Pakistan's first coronavirus death leaves a trail of infections behind

PESHAWAR (Reuters) - A Pakistani village where the country’s first death from the coronavirus was reported last week has seen an alarming rise in cases, officials said on Wednesday, indicating how quickly the community spread of the disease is taking place in the country.

A man wears protective mask as he walks with through a closed market during a partial lockdown after Pakistan shut all markets, public places and discouraged large gatherings amid an outbreak of coronavirus disease (COVID-19), in Karachi, Pakistan, March 24, 2020. REUTERS/Akhtar Soomro

Health officials said at least 39 of 46 tests conducted in the village of Manga in Pakistan’s northwestern province of Khyber-Pakhtunkhwa, have come back positive, even as the total number of positive cases in Pakistan topped 1,000 on Wednesday.

Reuters on Monday reported about the case of Sadaat Khan, who upon returning from a pilgrimage to Saudi Arabia had hosted a large banquet attended by 2,000 people. He had not disclosed being ill upon his return, and also refused quarantine when his symptoms intensified. Khan, who died on March 18, was the first fatality in Pakistan from the fast-spreading virus.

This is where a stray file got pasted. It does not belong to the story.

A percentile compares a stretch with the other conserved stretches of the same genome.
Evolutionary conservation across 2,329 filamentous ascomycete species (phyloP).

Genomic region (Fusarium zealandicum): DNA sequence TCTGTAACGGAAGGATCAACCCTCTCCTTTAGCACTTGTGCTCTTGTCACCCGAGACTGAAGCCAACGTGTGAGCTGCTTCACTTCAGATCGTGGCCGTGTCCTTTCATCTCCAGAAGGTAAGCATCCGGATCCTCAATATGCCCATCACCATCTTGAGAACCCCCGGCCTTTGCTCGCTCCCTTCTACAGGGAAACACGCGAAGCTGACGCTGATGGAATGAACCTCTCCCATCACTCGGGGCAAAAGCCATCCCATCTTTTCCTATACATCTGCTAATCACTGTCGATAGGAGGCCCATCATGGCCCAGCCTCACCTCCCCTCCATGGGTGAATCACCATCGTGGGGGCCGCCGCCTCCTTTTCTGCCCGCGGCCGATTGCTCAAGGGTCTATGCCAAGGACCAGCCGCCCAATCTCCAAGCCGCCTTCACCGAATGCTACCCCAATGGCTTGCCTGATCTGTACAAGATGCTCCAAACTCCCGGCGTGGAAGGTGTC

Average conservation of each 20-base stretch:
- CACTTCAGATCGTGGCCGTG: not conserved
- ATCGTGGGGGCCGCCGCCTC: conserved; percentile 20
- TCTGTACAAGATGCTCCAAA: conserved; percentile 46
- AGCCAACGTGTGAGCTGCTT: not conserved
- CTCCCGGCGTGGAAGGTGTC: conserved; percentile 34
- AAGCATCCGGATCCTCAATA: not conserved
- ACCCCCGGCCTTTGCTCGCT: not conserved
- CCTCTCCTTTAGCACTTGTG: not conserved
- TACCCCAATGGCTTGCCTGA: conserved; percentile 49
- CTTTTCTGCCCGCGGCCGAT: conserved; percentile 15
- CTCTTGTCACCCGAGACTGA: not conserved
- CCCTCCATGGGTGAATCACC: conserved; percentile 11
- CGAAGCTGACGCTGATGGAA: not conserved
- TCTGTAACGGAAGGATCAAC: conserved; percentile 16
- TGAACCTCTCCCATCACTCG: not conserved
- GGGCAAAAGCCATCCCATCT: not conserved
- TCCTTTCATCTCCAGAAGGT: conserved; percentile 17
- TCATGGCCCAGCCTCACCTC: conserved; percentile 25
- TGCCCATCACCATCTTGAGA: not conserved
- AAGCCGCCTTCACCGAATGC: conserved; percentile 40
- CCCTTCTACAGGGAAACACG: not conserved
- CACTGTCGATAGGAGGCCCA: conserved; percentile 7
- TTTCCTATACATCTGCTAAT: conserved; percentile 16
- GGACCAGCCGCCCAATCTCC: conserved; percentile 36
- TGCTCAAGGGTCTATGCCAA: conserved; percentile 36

His case alarmed authorities, who declared the entire village of 7,000 people a mass quarantine zone.

“We tested close relatives as well as some random tests,” the province’s health minister, Taimur Khan Jhagra, said in a video, adding these were just the first batch of results from the village.

“There are significant lessons for all from this case,” said Jhagra.

Meanwhile, residents of Manga, which has now been cordoned off for a week, told Reuters the situation was critical.

“The army has been deployed in and outside Manga. We aren’t allowed to go out of our homes,” said, Imtiaz Ali, a resident of the village.

“The government has taken 98 people to quarantine centers,” he said, adding food supplies were running low.

Another local, Liaqat Ali Shah, said people of the village feared starvation as they had not been able to work for a week, and most were daily wage earners.

Writing by Gibran Peshimam; Editing by Euan Rocha and Alex Richardson